It has never occurred to me that because I may have met someone in an online venue that their value as a friend, let alone a person, would be less than if I’d say, run into them at a donut shop.  And yet, I have friends who have developed great working friendships with people at their jobs whom they have never met in person – only spoken to over the phone, who roll their eyes at mention of friends made in chat rooms.  To me it’s all one and the same.

And so… now what?

Now?  After a week of thinking about how cool it is that someone I’m friends with online actually discusses me the same way I discuss them, I’m both happy and a bit sad.  I’m happy for the acknowledgement and I’m sad that A) it’s taken this long, and B) there are still people who I consider friends for whom I will always remain “unmentionable”.

So, my ideological bubble that all things were equal has been burst.  But that’s okay.  Honestly, it allows me to focus on those people for whom I do exist and matter.  The people who put forth the effort.   It’ll also allow me to reevaluate those other relationships that by all appearances do not matter nearly as much to the other people.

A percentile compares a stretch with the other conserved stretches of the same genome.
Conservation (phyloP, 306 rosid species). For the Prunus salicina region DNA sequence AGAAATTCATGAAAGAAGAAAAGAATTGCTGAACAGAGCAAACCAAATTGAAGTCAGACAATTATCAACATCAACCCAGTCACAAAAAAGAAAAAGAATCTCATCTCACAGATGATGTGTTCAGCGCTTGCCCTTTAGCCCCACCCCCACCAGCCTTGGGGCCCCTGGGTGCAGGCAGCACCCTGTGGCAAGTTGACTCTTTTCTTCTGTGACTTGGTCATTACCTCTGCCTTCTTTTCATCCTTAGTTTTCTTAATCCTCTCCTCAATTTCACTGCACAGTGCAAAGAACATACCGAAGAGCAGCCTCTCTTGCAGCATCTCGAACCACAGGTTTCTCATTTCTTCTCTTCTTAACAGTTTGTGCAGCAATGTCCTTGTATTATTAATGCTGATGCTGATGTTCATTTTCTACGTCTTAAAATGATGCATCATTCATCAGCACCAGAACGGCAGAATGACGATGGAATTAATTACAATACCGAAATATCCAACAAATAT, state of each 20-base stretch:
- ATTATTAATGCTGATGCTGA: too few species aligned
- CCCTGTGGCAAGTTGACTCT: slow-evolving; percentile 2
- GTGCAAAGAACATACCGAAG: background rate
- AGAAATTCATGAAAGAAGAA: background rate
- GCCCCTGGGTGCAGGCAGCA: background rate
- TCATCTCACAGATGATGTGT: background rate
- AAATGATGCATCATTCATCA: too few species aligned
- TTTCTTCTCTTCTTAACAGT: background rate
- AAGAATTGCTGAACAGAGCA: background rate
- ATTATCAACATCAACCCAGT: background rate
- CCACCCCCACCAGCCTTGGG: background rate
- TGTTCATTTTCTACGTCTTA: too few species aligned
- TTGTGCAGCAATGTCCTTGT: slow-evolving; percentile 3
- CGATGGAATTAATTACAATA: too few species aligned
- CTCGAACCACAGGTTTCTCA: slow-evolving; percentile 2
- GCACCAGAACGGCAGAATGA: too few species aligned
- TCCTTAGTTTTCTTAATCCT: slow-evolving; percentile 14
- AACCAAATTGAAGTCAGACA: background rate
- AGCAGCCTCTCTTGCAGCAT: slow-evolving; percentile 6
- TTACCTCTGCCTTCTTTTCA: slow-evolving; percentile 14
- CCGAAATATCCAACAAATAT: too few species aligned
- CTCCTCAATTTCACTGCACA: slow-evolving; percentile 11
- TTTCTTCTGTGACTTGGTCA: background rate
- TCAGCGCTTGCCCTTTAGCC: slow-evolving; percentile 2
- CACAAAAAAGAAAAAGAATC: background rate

As as for people wondering if they are “unmentionable”?  Oh no, if we have a good conversation – I talk about it.  Here, on Facebook, on Twitter, in person – it’s all conversation fodder.  You exist and you matter.

So, how about you? To you, are people online “unmentionable”?  Do you bring up conversations from online, be they in Facebook, Twitter, chat rooms or otherwise?  Why or why not?

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Fancy Coffee Friday: Resting on my Laurels & Deep Thoughts

I think it’s been nearly a month since I last published a post.  I’m sure it’s very possible that I’ve lost some subscribers as they’ve given up hope that I’d never post again and didn’t know where to send the search party.  Fear not those of you who have stayed vigilant and kept the light on like Motel 6!  I’m still here, alive and kicking, but it’s Spring and this past month has found Mr. Muse and I afflicted with extra-strong cases of “busy”.

Between baby goats and honeybees, there is a lot of bleating and buzzing going on at the homestead.  Most nights have found Mr. Muse and I out at the barn, dealing with one baby with a gimpy leg (large baby at delivery, contracted tendons from being cramped up in utero) to a first-time freshener (first time giving birth) with a raging case of mastitis.  Her baby we’ve had to have nurse on the other two does as she refuses to nurse from a bottle.  So my mornings are spent making sure that little Mila gets a belly-full of milk in the morning to hold her over (mostly) until we get home and can get her another belly-full.  One doe stands still, begrudgingly, for being a wet nurse; our other doe, the largest one at 120#, does not want any part whatsoever of being a wet nurse (even though she puts out enough milk for at least three growing babies) and it turns into a wrestling match between she, Mr. Muse and myself to get her under enough control that Mila can latch on to nurse until she literally almost falls asleep.